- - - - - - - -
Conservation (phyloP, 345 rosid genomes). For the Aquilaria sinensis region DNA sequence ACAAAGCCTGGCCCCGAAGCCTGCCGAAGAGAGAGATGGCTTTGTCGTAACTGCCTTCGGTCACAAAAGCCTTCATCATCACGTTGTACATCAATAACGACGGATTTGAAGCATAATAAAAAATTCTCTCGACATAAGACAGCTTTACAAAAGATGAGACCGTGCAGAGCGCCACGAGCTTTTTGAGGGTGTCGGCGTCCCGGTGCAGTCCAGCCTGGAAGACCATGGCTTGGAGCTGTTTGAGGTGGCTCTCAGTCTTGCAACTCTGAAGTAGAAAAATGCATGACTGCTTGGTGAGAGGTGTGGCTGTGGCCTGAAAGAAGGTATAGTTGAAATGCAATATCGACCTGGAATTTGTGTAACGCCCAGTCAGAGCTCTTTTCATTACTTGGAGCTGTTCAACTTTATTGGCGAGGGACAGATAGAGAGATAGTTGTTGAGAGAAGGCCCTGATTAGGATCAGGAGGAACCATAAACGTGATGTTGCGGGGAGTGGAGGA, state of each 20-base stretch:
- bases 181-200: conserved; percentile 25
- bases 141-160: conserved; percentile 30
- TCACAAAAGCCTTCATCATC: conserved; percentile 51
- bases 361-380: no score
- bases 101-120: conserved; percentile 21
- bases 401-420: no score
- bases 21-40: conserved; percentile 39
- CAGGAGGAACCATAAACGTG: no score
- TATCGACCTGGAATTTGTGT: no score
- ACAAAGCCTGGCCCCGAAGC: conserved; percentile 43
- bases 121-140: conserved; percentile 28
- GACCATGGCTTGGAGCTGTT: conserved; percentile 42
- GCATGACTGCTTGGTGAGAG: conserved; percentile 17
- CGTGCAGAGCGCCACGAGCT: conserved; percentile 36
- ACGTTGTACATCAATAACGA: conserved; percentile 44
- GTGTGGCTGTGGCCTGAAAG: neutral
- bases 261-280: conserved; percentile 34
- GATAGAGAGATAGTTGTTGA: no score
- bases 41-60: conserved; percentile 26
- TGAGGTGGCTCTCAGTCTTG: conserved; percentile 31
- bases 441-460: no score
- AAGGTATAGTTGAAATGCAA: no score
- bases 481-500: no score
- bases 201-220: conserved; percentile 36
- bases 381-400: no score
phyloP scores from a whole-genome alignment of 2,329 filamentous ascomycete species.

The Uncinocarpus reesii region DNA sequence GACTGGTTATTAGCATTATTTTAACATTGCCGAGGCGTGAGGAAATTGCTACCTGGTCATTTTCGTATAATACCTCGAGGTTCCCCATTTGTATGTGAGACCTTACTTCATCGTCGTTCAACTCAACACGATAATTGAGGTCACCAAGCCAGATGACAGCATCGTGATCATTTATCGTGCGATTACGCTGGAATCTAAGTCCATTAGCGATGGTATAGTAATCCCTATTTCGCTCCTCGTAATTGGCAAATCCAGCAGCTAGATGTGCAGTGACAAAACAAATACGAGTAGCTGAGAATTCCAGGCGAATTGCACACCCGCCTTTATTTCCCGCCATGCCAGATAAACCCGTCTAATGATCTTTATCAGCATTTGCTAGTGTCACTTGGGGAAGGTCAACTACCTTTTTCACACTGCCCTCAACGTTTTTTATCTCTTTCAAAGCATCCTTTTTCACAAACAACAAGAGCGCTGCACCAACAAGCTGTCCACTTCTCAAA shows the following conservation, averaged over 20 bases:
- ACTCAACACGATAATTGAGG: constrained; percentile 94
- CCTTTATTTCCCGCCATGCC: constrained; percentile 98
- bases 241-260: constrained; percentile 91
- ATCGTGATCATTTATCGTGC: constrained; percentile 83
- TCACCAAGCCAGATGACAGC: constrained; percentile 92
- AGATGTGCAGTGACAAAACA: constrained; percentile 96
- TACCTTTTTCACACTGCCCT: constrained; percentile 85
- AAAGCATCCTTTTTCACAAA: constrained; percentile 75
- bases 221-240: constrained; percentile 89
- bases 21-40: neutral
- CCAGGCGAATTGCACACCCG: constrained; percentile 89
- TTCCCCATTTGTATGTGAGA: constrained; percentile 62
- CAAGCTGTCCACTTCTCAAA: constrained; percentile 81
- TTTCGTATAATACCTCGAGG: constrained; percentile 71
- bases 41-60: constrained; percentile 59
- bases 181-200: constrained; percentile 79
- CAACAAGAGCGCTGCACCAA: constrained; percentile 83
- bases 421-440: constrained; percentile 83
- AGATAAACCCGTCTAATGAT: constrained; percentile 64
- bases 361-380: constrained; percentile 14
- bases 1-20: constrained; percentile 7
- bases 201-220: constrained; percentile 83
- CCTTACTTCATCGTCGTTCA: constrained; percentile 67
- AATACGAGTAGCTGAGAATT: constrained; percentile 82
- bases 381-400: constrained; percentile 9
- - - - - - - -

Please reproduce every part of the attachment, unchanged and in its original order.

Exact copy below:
Conservation (phyloP, 345 rosid genomes). For the Aquilaria sinensis region DNA sequence ACAAAGCCTGGCCCCGAAGCCTGCCGAAGAGAGAGATGGCTTTGTCGTAACTGCCTTCGGTCACAAAAGCCTTCATCATCACGTTGTACATCAATAACGACGGATTTGAAGCATAATAAAAAATTCTCTCGACATAAGACAGCTTTACAAAAGATGAGACCGTGCAGAGCGCCACGAGCTTTTTGAGGGTGTCGGCGTCCCGGTGCAGTCCAGCCTGGAAGACCATGGCTTGGAGCTGTTTGAGGTGGCTCTCAGTCTTGCAACTCTGAAGTAGAAAAATGCATGACTGCTTGGTGAGAGGTGTGGCTGTGGCCTGAAAGAAGGTATAGTTGAAATGCAATATCGACCTGGAATTTGTGTAACGCCCAGTCAGAGCTCTTTTCATTACTTGGAGCTGTTCAACTTTATTGGCGAGGGACAGATAGAGAGATAGTTGTTGAGAGAAGGCCCTGATTAGGATCAGGAGGAACCATAAACGTGATGTTGCGGGGAGTGGAGGA, state of each 20-base stretch:
- bases 181-200: conserved; percentile 25
- bases 141-160: conserved; percentile 30
- TCACAAAAGCCTTCATCATC: conserved; percentile 51
- bases 361-380: no score
- bases 101-120: conserved; percentile 21
- bases 401-420: no score
- bases 21-40: conserved; percentile 39
- CAGGAGGAACCATAAACGTG: no score
- TATCGACCTGGAATTTGTGT: no score
- ACAAAGCCTGGCCCCGAAGC: conserved; percentile 43
- bases 121-140: conserved; percentile 28
- GACCATGGCTTGGAGCTGTT: conserved; percentile 42
- GCATGACTGCTTGGTGAGAG: conserved; percentile 17
- CGTGCAGAGCGCCACGAGCT: conserved; percentile 36
- ACGTTGTACATCAATAACGA: conserved; percentile 44
- GTGTGGCTGTGGCCTGAAAG: neutral
- bases 261-280: conserved; percentile 34
- GATAGAGAGATAGTTGTTGA: no score
- bases 41-60: conserved; percentile 26
- TGAGGTGGCTCTCAGTCTTG: conserved; percentile 31
- bases 441-460: no score
- AAGGTATAGTTGAAATGCAA: no score
- bases 481-500: no score
- bases 201-220: conserved; percentile 36
- bases 381-400: no score
phyloP scores from a whole-genome alignment of 2,329 filamentous ascomycete species.

The Uncinocarpus reesii region DNA sequence GACTGGTTATTAGCATTATTTTAACATTGCCGAGGCGTGAGGAAATTGCTACCTGGTCATTTTCGTATAATACCTCGAGGTTCCCCATTTGTATGTGAGACCTTACTTCATCGTCGTTCAACTCAACACGATAATTGAGGTCACCAAGCCAGATGACAGCATCGTGATCATTTATCGTGCGATTACGCTGGAATCTAAGTCCATTAGCGATGGTATAGTAATCCCTATTTCGCTCCTCGTAATTGGCAAATCCAGCAGCTAGATGTGCAGTGACAAAACAAATACGAGTAGCTGAGAATTCCAGGCGAATTGCACACCCGCCTTTATTTCCCGCCATGCCAGATAAACCCGTCTAATGATCTTTATCAGCATTTGCTAGTGTCACTTGGGGAAGGTCAACTACCTTTTTCACACTGCCCTCAACGTTTTTTATCTCTTTCAAAGCATCCTTTTTCACAAACAACAAGAGCGCTGCACCAACAAGCTGTCCACTTCTCAAA shows the following conservation, averaged over 20 bases:
- ACTCAACACGATAATTGAGG: constrained; percentile 94
- CCTTTATTTCCCGCCATGCC: constrained; percentile 98
- bases 241-260: constrained; percentile 91
- ATCGTGATCATTTATCGTGC: constrained; percentile 83
- TCACCAAGCCAGATGACAGC: constrained; percentile 92
- AGATGTGCAGTGACAAAACA: constrained; percentile 96
- TACCTTTTTCACACTGCCCT: constrained; percentile 85
- AAAGCATCCTTTTTCACAAA: constrained; percentile 75
- bases 221-240: constrained; percentile 89
- bases 21-40: neutral
- CCAGGCGAATTGCACACCCG: constrained; percentile 89
- TTCCCCATTTGTATGTGAGA: constrained; percentile 62
- CAAGCTGTCCACTTCTCAAA: constrained; percentile 81
- TTTCGTATAATACCTCGAGG: constrained; percentile 71
- bases 41-60: constrained; percentile 59
- bases 181-200: constrained; percentile 79
- CAACAAGAGCGCTGCACCAA: constrained; percentile 83
- bases 421-440: constrained; percentile 83
- AGATAAACCCGTCTAATGAT: constrained; percentile 64
- bases 361-380: constrained; percentile 14
- bases 1-20: constrained; percentile 7
- bases 201-220: constrained; percentile 83
- CCTTACTTCATCGTCGTTCA: constrained; percentile 67
- AATACGAGTAGCTGAGAATT: constrained; percentile 82
- bases 381-400: constrained; percentile 9